Sasha Medlen joined the REEF staff this winter as Membership Development Coordinator. Sasha graduated from UC Berkley and has worked for a variety of ocean agencies and organizations, including California Coastkeeper, Santa Monica Baykeeper, and NOAA. Most recently, Sasha worked on the outer Washington coast, overseeing rural economic development plans, invasive weed response, and outreach on the impacts of derelict fishing gear. Sasha’s duties include membership services and donor relations, fundraising appeals, and special events. Sasha is based in Huntington Beach, California.
Janna Nichols joined the REEF staff earlier this year as Outreach Coordinator. Janna has been involved with REEF as an instructor and Advanced Assessment Team member since 2000. Janna co-founded the Pacific Northwest Critter Watchers and has taught over 1000 divers in the Pacific Northwest and California the fun of critter watching and REEF surveying. She developed the invasive tunicate training materials that REEF and other organizations use and she serves on a tunicate response advisory panel in Washington State. Janna’s duties include survey training material development, outreach in the west coast region through training seminars and dive shows, and building capacity in REEF’s Field Station Program. Janna is based in Vancouver, Washington.
Current Most Active Surveyors
Conducted the most surveys in the last three months:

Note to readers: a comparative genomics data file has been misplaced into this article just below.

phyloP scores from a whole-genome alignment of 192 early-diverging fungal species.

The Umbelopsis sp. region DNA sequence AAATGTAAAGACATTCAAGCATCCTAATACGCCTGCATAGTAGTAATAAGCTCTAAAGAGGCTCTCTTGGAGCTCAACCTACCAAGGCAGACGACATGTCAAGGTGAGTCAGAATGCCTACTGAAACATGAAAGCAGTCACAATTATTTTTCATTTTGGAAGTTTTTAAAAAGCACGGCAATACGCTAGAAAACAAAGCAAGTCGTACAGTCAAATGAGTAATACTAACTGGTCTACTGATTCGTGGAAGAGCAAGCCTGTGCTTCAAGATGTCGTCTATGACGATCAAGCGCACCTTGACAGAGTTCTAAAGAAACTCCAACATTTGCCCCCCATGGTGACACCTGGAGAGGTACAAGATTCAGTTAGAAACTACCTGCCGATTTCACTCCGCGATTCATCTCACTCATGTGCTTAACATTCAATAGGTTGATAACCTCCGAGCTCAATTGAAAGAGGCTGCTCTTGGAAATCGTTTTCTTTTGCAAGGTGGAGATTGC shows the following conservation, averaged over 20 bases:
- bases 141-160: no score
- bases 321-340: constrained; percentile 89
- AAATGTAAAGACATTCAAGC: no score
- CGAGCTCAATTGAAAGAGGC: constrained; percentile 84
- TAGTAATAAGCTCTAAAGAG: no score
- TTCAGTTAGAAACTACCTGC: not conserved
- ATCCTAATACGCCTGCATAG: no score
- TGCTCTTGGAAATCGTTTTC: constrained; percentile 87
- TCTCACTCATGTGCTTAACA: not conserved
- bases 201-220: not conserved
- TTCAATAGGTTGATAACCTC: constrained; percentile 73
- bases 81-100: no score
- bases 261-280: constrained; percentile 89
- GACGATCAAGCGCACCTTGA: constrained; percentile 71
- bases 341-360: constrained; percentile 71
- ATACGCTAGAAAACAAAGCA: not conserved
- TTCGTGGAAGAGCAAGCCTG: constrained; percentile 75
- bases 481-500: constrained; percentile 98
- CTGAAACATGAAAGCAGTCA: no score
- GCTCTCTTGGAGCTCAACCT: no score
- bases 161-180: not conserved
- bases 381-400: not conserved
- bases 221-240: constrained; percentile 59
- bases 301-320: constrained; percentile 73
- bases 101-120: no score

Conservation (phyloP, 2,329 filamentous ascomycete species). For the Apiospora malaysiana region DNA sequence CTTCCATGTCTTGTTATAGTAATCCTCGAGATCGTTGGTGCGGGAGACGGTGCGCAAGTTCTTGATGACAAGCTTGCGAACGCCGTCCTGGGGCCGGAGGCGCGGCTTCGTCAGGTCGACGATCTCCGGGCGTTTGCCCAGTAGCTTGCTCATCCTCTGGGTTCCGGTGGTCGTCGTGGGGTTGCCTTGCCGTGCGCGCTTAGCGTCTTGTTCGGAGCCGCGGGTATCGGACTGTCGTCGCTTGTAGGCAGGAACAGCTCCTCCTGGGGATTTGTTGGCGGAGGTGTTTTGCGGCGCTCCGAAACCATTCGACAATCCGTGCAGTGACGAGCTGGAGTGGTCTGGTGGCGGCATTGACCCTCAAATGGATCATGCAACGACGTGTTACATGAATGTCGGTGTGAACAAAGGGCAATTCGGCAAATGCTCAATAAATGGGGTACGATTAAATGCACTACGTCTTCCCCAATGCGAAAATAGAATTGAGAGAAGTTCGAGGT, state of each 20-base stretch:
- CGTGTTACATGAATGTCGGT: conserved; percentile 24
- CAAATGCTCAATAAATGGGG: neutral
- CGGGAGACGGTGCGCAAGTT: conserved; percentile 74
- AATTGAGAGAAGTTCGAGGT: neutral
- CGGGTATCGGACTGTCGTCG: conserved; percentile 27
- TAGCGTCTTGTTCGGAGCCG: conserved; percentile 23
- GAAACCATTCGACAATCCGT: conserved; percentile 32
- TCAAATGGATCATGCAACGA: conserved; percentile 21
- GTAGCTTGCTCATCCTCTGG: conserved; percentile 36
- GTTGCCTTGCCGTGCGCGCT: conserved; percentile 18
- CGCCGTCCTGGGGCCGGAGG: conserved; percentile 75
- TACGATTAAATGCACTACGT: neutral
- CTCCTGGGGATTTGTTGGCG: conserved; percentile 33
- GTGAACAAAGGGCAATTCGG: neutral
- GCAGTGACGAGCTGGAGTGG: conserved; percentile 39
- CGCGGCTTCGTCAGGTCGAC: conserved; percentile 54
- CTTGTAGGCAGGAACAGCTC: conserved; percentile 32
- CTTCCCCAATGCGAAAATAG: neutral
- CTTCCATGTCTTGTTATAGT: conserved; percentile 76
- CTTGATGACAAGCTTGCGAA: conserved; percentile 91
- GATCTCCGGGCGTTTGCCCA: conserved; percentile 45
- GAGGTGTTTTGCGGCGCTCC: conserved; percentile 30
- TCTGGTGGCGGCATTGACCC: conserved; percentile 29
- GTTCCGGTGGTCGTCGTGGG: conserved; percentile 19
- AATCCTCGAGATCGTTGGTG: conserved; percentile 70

TWA – Peter Leahy (169), Michael Phelan (67), Dave Grenda (48)
NE – Jason Feick (9), John Feehan (8), Michael MacDonald (7)
PAC – Rhoda Green (36), Jan Kocian (34), Betty Bastai (31)
TEP – Carol Cline (16), Daniel Richards (12), Gerald Winkel (3)
HAW – Don Judy (41), Rick Long (34), Flo Bahr (23)
To date, 140,234 surveys have been conducted by REEF volunteers.
Visit www.REEF.org/db/stats to see the Top 10 surveyors with the most surveys conducted to date, the most species-rich locations, and most frequently sighted fish species.
In addition to maintaining the REEF Survey database and providing data files to scientists, government agencies, and other groups, REEF staff participate in a variety of scientific conferences and workshops each year. Earlier this month, REEF's Director of Science, Dr. Christy Pattengill-Semmens, participated in "Engaging and Learning for Conservation". Christy and 49 others were invited to the workshop to discuss ways to enhance biodiversity conservation and environmental stewardship through public participation in scientific research (PPSR). PPSR encompasses citizen science and other programs where the public is involved in one or more phases of scientific research. With support from the National Science Foundation, the Cornell Laboratory of Ornithology, a leader in bird citizen science programs, initiated this effort to bring together conservation scientists and practitioners, resource managers, academics, educators, and community and project leaders. The overarching goal of the workshop was to discuss best practices to build the field of public participation in scientific research, and lay the groundwork for the workshop team to refine ideas into tools and resources. The two-day workshop was held at an epicenter of biodiversity and conservation research, the American Museum of Natural History in New York City. With almost 20 years of working with REEF, Christy had valuable perspectives on how a citizen science program can meaningfully contribute to conservation and stewardship.